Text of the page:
The Wall Street Journal (WSJ) held an interview with Isis, a joint venture, mobile commerce company, and published it Wednesday. Consequently, the story was picked up by several other media companies, including Computerworld. The Marketing Chief for Isis came to Computerworld, saying the article was “profoundly incorrect”.
Here is the recap of what has happened. When the WSJ published their article Wednesday, they reported that Isis had dropped its plans to become a system carrier for mobile payments. However, the Isis marketing chief says this is not true; they had announced last month in a press release that the joint venture company was going to be open for all merchants, carriers, payment networks and banks.
Some analysts suggest that Isis may have over reacted a bit. The WSJ article apparently named Barclaybank US and Discover Financial Services as initial participants, but not exclusive to Isis. While Isis had been talking with all the major banks and credit card processors, they refused to confirm anyone’s involvement.
It was widely known that Citibank was working with Isis, but that couldn’t be confirmed either. Isis had made a business decision last year to launch with fewer companies and stay open to all (payment) networks. They also stated that they were an open mobile system, and that was a continuation of their original plan.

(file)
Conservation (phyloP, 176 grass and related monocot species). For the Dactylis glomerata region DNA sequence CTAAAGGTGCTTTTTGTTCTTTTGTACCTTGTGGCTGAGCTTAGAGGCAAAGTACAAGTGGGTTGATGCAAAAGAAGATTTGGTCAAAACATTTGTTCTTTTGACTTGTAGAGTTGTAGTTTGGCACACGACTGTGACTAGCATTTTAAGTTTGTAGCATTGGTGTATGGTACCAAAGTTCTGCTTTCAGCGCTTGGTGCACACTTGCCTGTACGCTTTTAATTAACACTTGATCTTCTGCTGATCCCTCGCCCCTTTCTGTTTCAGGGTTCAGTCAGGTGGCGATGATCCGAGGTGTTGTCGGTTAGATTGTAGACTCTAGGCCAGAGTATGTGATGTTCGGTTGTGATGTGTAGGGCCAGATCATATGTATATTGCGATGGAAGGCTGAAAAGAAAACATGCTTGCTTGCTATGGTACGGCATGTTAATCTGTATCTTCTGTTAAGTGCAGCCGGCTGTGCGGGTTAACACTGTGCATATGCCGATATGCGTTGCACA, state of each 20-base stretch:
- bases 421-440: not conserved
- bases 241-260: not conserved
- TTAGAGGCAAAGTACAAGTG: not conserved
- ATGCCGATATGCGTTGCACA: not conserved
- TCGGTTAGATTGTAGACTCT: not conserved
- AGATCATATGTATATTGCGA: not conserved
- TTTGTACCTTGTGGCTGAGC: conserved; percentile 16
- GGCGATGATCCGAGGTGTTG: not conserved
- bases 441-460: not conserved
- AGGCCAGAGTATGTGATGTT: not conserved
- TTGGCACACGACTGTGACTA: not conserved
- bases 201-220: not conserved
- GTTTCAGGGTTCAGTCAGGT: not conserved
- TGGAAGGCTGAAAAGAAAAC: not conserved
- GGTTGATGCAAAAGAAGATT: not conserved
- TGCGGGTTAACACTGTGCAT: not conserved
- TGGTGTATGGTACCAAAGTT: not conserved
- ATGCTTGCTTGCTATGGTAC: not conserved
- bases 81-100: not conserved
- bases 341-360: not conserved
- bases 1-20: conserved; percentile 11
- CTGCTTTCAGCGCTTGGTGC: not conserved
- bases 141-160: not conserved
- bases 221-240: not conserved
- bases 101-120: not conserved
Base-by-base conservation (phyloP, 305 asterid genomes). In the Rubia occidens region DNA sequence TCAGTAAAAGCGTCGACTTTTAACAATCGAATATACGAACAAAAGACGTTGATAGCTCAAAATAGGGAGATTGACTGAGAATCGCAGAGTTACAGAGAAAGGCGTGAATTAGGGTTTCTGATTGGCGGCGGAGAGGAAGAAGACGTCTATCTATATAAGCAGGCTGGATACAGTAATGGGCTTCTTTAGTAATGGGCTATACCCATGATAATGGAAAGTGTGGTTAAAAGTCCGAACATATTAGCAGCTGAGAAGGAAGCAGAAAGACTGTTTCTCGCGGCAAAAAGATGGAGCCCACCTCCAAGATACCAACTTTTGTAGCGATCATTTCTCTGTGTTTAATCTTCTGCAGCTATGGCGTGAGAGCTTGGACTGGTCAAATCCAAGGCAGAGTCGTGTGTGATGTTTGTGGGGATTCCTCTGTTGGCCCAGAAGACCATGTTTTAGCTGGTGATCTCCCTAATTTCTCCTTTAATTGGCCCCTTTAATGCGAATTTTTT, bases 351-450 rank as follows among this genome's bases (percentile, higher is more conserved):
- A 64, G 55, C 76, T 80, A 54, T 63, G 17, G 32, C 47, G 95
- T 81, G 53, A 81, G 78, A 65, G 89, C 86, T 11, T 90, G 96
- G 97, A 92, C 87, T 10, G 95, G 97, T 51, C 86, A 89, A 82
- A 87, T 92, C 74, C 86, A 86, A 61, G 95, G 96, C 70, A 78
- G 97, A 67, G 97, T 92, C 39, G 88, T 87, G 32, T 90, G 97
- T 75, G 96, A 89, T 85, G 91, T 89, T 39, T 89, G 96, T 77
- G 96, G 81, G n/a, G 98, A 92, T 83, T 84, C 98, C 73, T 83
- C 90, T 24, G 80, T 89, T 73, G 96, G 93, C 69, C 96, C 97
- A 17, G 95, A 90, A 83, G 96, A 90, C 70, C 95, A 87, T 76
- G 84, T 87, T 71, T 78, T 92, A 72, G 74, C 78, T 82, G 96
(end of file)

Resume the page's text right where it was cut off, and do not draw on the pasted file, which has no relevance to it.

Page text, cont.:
They were not backing up, changing strategies or slowing down, as “insinuated” in the WSJ article. It was mentioned that there seemed to be a difference of opinion pertaining to who should be responsible for the security of personal information used to make transactions.
Isis believes the info should be contained in the Smartphone card (as many others feel also), but the Smartphone makers think it should be embedded in the phone or NFC chip. This is a debate to be watched later as the technology evolves more.
Isis is still months away from their pilot testing for NFC or mobile payments. Isis is comprised of AT&T, Verizon Wireless and T-Mobile USA.